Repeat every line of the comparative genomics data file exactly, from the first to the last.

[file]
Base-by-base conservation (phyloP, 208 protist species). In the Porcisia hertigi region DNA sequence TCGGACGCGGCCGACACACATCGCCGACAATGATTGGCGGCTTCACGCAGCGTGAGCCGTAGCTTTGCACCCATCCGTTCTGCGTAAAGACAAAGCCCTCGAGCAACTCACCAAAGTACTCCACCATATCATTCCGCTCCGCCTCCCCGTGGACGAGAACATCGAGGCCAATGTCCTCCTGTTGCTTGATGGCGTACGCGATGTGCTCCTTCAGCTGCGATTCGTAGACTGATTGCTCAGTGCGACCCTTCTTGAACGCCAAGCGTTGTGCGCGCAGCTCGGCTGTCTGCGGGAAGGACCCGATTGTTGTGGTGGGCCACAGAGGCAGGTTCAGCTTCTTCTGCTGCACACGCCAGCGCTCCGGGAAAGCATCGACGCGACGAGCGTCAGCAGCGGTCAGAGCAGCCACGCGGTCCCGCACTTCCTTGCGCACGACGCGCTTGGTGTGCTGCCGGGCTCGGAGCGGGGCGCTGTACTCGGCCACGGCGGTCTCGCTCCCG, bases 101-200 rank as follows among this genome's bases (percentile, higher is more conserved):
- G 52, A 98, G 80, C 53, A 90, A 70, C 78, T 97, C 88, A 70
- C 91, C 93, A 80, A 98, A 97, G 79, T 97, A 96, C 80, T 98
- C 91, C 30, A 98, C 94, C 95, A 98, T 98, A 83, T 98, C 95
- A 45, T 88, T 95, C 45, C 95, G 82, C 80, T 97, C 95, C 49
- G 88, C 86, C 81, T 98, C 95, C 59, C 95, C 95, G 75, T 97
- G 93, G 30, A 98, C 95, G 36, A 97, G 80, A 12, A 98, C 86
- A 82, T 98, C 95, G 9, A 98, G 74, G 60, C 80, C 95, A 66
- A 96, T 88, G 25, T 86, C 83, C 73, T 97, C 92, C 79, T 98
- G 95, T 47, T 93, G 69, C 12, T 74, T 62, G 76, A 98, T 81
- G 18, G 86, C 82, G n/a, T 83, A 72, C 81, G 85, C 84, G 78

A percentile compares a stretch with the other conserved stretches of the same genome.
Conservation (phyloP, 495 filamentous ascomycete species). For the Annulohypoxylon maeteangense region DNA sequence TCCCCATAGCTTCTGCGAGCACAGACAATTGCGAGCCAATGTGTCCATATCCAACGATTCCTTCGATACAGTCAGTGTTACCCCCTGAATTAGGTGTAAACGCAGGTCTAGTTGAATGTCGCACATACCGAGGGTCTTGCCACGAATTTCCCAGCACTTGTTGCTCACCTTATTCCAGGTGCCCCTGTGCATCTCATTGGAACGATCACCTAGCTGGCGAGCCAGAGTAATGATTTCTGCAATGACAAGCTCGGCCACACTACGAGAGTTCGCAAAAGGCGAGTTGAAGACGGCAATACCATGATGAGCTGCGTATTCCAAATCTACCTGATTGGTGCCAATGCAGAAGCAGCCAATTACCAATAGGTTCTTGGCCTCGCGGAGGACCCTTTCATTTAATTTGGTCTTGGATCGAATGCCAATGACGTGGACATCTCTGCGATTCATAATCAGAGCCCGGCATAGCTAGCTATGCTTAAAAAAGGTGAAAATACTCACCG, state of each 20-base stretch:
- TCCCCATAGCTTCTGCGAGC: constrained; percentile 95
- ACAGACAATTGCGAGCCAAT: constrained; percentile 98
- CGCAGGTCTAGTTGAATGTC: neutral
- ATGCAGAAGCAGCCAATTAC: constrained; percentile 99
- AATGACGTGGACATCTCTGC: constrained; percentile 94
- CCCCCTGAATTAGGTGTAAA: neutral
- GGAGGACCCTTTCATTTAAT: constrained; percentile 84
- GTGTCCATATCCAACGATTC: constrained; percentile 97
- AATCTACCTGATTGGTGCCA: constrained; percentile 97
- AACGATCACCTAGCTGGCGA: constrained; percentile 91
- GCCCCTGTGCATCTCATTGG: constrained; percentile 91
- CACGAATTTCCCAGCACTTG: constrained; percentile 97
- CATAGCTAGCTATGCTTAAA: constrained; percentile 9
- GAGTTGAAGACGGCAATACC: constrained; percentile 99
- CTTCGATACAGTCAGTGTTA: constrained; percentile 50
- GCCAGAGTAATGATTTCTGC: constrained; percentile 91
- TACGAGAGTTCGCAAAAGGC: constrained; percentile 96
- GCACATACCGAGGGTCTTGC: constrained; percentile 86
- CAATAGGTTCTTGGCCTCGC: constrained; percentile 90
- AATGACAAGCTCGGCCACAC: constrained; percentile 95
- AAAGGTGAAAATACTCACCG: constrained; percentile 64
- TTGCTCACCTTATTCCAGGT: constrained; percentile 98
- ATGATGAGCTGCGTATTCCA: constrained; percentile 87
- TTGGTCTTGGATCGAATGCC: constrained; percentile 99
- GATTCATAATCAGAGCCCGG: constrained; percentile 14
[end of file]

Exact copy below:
Base-by-base conservation (phyloP, 208 protist species). In the Porcisia hertigi region DNA sequence TCGGACGCGGCCGACACACATCGCCGACAATGATTGGCGGCTTCACGCAGCGTGAGCCGTAGCTTTGCACCCATCCGTTCTGCGTAAAGACAAAGCCCTCGAGCAACTCACCAAAGTACTCCACCATATCATTCCGCTCCGCCTCCCCGTGGACGAGAACATCGAGGCCAATGTCCTCCTGTTGCTTGATGGCGTACGCGATGTGCTCCTTCAGCTGCGATTCGTAGACTGATTGCTCAGTGCGACCCTTCTTGAACGCCAAGCGTTGTGCGCGCAGCTCGGCTGTCTGCGGGAAGGACCCGATTGTTGTGGTGGGCCACAGAGGCAGGTTCAGCTTCTTCTGCTGCACACGCCAGCGCTCCGGGAAAGCATCGACGCGACGAGCGTCAGCAGCGGTCAGAGCAGCCACGCGGTCCCGCACTTCCTTGCGCACGACGCGCTTGGTGTGCTGCCGGGCTCGGAGCGGGGCGCTGTACTCGGCCACGGCGGTCTCGCTCCCG, bases 101-200 rank as follows among this genome's bases (percentile, higher is more conserved):
- G 52, A 98, G 80, C 53, A 90, A 70, C 78, T 97, C 88, A 70
- C 91, C 93, A 80, A 98, A 97, G 79, T 97, A 96, C 80, T 98
- C 91, C 30, A 98, C 94, C 95, A 98, T 98, A 83, T 98, C 95
- A 45, T 88, T 95, C 45, C 95, G 82, C 80, T 97, C 95, C 49
- G 88, C 86, C 81, T 98, C 95, C 59, C 95, C 95, G 75, T 97
- G 93, G 30, A 98, C 95, G 36, A 97, G 80, A 12, A 98, C 86
- A 82, T 98, C 95, G 9, A 98, G 74, G 60, C 80, C 95, A 66
- A 96, T 88, G 25, T 86, C 83, C 73, T 97, C 92, C 79, T 98
- G 95, T 47, T 93, G 69, C 12, T 74, T 62, G 76, A 98, T 81
- G 18, G 86, C 82, G n/a, T 83, A 72, C 81, G 85, C 84, G 78

A percentile compares a stretch with the other conserved stretches of the same genome.
Conservation (phyloP, 495 filamentous ascomycete species). For the Annulohypoxylon maeteangense region DNA sequence TCCCCATAGCTTCTGCGAGCACAGACAATTGCGAGCCAATGTGTCCATATCCAACGATTCCTTCGATACAGTCAGTGTTACCCCCTGAATTAGGTGTAAACGCAGGTCTAGTTGAATGTCGCACATACCGAGGGTCTTGCCACGAATTTCCCAGCACTTGTTGCTCACCTTATTCCAGGTGCCCCTGTGCATCTCATTGGAACGATCACCTAGCTGGCGAGCCAGAGTAATGATTTCTGCAATGACAAGCTCGGCCACACTACGAGAGTTCGCAAAAGGCGAGTTGAAGACGGCAATACCATGATGAGCTGCGTATTCCAAATCTACCTGATTGGTGCCAATGCAGAAGCAGCCAATTACCAATAGGTTCTTGGCCTCGCGGAGGACCCTTTCATTTAATTTGGTCTTGGATCGAATGCCAATGACGTGGACATCTCTGCGATTCATAATCAGAGCCCGGCATAGCTAGCTATGCTTAAAAAAGGTGAAAATACTCACCG, state of each 20-base stretch:
- TCCCCATAGCTTCTGCGAGC: constrained; percentile 95
- ACAGACAATTGCGAGCCAAT: constrained; percentile 98
- CGCAGGTCTAGTTGAATGTC: neutral
- ATGCAGAAGCAGCCAATTAC: constrained; percentile 99
- AATGACGTGGACATCTCTGC: constrained; percentile 94
- CCCCCTGAATTAGGTGTAAA: neutral
- GGAGGACCCTTTCATTTAAT: constrained; percentile 84
- GTGTCCATATCCAACGATTC: constrained; percentile 97
- AATCTACCTGATTGGTGCCA: constrained; percentile 97
- AACGATCACCTAGCTGGCGA: constrained; percentile 91
- GCCCCTGTGCATCTCATTGG: constrained; percentile 91
- CACGAATTTCCCAGCACTTG: constrained; percentile 97
- CATAGCTAGCTATGCTTAAA: constrained; percentile 9
- GAGTTGAAGACGGCAATACC: constrained; percentile 99
- CTTCGATACAGTCAGTGTTA: constrained; percentile 50
- GCCAGAGTAATGATTTCTGC: constrained; percentile 91
- TACGAGAGTTCGCAAAAGGC: constrained; percentile 96
- GCACATACCGAGGGTCTTGC: constrained; percentile 86
- CAATAGGTTCTTGGCCTCGC: constrained; percentile 90
- AATGACAAGCTCGGCCACAC: constrained; percentile 95
- AAAGGTGAAAATACTCACCG: constrained; percentile 64
- TTGCTCACCTTATTCCAGGT: constrained; percentile 98
- ATGATGAGCTGCGTATTCCA: constrained; percentile 87
- TTGGTCTTGGATCGAATGCC: constrained; percentile 99
- GATTCATAATCAGAGCCCGG: constrained; percentile 14